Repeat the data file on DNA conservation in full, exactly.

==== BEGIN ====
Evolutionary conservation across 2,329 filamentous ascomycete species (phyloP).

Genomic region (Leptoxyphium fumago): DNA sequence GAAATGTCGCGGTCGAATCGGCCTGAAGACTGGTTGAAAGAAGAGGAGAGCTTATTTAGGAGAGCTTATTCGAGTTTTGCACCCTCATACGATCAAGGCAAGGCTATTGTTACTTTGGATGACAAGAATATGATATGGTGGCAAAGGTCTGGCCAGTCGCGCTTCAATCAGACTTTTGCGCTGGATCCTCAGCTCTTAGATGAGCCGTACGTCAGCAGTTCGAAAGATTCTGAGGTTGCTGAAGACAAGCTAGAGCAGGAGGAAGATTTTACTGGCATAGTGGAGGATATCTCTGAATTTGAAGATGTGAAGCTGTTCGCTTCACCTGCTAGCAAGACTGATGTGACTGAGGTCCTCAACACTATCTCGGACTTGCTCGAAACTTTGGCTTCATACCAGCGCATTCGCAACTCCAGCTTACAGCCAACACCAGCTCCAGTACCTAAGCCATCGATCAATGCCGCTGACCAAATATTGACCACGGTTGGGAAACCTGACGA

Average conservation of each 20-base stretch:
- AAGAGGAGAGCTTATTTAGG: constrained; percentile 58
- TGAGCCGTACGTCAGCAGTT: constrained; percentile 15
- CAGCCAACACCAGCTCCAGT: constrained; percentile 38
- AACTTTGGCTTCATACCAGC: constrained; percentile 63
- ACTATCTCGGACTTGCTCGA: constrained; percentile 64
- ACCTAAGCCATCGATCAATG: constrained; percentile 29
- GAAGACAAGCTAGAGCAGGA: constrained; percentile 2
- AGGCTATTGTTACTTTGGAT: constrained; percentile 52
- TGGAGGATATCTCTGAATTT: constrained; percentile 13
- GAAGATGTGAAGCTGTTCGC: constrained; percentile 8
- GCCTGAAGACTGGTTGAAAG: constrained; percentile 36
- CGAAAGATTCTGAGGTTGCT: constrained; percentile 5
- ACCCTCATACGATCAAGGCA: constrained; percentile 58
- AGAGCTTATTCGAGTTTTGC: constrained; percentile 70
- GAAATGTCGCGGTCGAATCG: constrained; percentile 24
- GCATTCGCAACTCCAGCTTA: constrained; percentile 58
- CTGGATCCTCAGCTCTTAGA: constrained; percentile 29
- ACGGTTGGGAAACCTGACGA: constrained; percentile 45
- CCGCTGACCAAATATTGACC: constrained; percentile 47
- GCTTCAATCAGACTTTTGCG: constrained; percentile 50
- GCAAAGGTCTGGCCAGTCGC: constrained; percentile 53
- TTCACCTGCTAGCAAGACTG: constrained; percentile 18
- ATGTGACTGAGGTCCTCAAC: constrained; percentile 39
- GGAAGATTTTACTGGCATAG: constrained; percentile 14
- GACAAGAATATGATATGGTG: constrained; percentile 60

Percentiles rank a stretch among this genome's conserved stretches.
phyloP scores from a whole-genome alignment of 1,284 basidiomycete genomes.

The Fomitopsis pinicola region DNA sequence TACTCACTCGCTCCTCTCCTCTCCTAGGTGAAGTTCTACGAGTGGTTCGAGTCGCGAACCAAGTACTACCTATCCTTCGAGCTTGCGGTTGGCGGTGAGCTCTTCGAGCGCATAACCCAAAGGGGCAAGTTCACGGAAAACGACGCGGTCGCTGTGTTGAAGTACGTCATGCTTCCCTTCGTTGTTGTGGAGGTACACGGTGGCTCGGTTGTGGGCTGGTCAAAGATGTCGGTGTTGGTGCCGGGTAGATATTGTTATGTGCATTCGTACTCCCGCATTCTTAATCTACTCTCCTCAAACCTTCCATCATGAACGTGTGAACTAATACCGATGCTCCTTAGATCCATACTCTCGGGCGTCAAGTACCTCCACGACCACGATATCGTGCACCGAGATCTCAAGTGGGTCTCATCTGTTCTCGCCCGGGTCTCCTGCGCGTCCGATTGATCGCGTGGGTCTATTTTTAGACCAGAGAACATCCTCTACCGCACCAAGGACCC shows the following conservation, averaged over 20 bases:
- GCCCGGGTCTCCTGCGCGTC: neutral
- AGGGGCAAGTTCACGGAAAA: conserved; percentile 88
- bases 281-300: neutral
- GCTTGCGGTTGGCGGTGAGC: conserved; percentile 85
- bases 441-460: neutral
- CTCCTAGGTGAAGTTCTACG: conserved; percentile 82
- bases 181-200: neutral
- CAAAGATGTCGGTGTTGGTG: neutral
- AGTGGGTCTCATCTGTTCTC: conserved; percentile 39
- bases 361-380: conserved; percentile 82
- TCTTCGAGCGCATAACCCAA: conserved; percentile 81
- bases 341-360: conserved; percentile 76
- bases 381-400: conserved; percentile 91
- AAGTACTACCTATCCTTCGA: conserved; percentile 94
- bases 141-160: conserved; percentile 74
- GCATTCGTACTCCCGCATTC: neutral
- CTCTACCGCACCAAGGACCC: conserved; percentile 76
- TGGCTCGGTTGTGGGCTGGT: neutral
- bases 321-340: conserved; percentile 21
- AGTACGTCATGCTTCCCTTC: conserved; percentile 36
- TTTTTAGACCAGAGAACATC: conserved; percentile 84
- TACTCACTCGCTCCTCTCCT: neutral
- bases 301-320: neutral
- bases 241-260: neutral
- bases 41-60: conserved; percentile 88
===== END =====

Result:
Evolutionary conservation across 2,329 filamentous ascomycete species (phyloP).

Genomic region (Leptoxyphium fumago): DNA sequence GAAATGTCGCGGTCGAATCGGCCTGAAGACTGGTTGAAAGAAGAGGAGAGCTTATTTAGGAGAGCTTATTCGAGTTTTGCACCCTCATACGATCAAGGCAAGGCTATTGTTACTTTGGATGACAAGAATATGATATGGTGGCAAAGGTCTGGCCAGTCGCGCTTCAATCAGACTTTTGCGCTGGATCCTCAGCTCTTAGATGAGCCGTACGTCAGCAGTTCGAAAGATTCTGAGGTTGCTGAAGACAAGCTAGAGCAGGAGGAAGATTTTACTGGCATAGTGGAGGATATCTCTGAATTTGAAGATGTGAAGCTGTTCGCTTCACCTGCTAGCAAGACTGATGTGACTGAGGTCCTCAACACTATCTCGGACTTGCTCGAAACTTTGGCTTCATACCAGCGCATTCGCAACTCCAGCTTACAGCCAACACCAGCTCCAGTACCTAAGCCATCGATCAATGCCGCTGACCAAATATTGACCACGGTTGGGAAACCTGACGA

Average conservation of each 20-base stretch:
- AAGAGGAGAGCTTATTTAGG: constrained; percentile 58
- TGAGCCGTACGTCAGCAGTT: constrained; percentile 15
- CAGCCAACACCAGCTCCAGT: constrained; percentile 38
- AACTTTGGCTTCATACCAGC: constrained; percentile 63
- ACTATCTCGGACTTGCTCGA: constrained; percentile 64
- ACCTAAGCCATCGATCAATG: constrained; percentile 29
- GAAGACAAGCTAGAGCAGGA: constrained; percentile 2
- AGGCTATTGTTACTTTGGAT: constrained; percentile 52
- TGGAGGATATCTCTGAATTT: constrained; percentile 13
- GAAGATGTGAAGCTGTTCGC: constrained; percentile 8
- GCCTGAAGACTGGTTGAAAG: constrained; percentile 36
- CGAAAGATTCTGAGGTTGCT: constrained; percentile 5
- ACCCTCATACGATCAAGGCA: constrained; percentile 58
- AGAGCTTATTCGAGTTTTGC: constrained; percentile 70
- GAAATGTCGCGGTCGAATCG: constrained; percentile 24
- GCATTCGCAACTCCAGCTTA: constrained; percentile 58
- CTGGATCCTCAGCTCTTAGA: constrained; percentile 29
- ACGGTTGGGAAACCTGACGA: constrained; percentile 45
- CCGCTGACCAAATATTGACC: constrained; percentile 47
- GCTTCAATCAGACTTTTGCG: constrained; percentile 50
- GCAAAGGTCTGGCCAGTCGC: constrained; percentile 53
- TTCACCTGCTAGCAAGACTG: constrained; percentile 18
- ATGTGACTGAGGTCCTCAAC: constrained; percentile 39
- GGAAGATTTTACTGGCATAG: constrained; percentile 14
- GACAAGAATATGATATGGTG: constrained; percentile 60

Percentiles rank a stretch among this genome's conserved stretches.
phyloP scores from a whole-genome alignment of 1,284 basidiomycete genomes.

The Fomitopsis pinicola region DNA sequence TACTCACTCGCTCCTCTCCTCTCCTAGGTGAAGTTCTACGAGTGGTTCGAGTCGCGAACCAAGTACTACCTATCCTTCGAGCTTGCGGTTGGCGGTGAGCTCTTCGAGCGCATAACCCAAAGGGGCAAGTTCACGGAAAACGACGCGGTCGCTGTGTTGAAGTACGTCATGCTTCCCTTCGTTGTTGTGGAGGTACACGGTGGCTCGGTTGTGGGCTGGTCAAAGATGTCGGTGTTGGTGCCGGGTAGATATTGTTATGTGCATTCGTACTCCCGCATTCTTAATCTACTCTCCTCAAACCTTCCATCATGAACGTGTGAACTAATACCGATGCTCCTTAGATCCATACTCTCGGGCGTCAAGTACCTCCACGACCACGATATCGTGCACCGAGATCTCAAGTGGGTCTCATCTGTTCTCGCCCGGGTCTCCTGCGCGTCCGATTGATCGCGTGGGTCTATTTTTAGACCAGAGAACATCCTCTACCGCACCAAGGACCC shows the following conservation, averaged over 20 bases:
- GCCCGGGTCTCCTGCGCGTC: neutral
- AGGGGCAAGTTCACGGAAAA: conserved; percentile 88
- bases 281-300: neutral
- GCTTGCGGTTGGCGGTGAGC: conserved; percentile 85
- bases 441-460: neutral
- CTCCTAGGTGAAGTTCTACG: conserved; percentile 82
- bases 181-200: neutral
- CAAAGATGTCGGTGTTGGTG: neutral
- AGTGGGTCTCATCTGTTCTC: conserved; percentile 39
- bases 361-380: conserved; percentile 82
- TCTTCGAGCGCATAACCCAA: conserved; percentile 81
- bases 341-360: conserved; percentile 76
- bases 381-400: conserved; percentile 91
- AAGTACTACCTATCCTTCGA: conserved; percentile 94
- bases 141-160: conserved; percentile 74
- GCATTCGTACTCCCGCATTC: neutral
- CTCTACCGCACCAAGGACCC: conserved; percentile 76
- TGGCTCGGTTGTGGGCTGGT: neutral
- bases 321-340: conserved; percentile 21
- AGTACGTCATGCTTCCCTTC: conserved; percentile 36
- TTTTTAGACCAGAGAACATC: conserved; percentile 84
- TACTCACTCGCTCCTCTCCT: neutral
- bases 301-320: neutral
- bases 241-260: neutral
- bases 41-60: conserved; percentile 88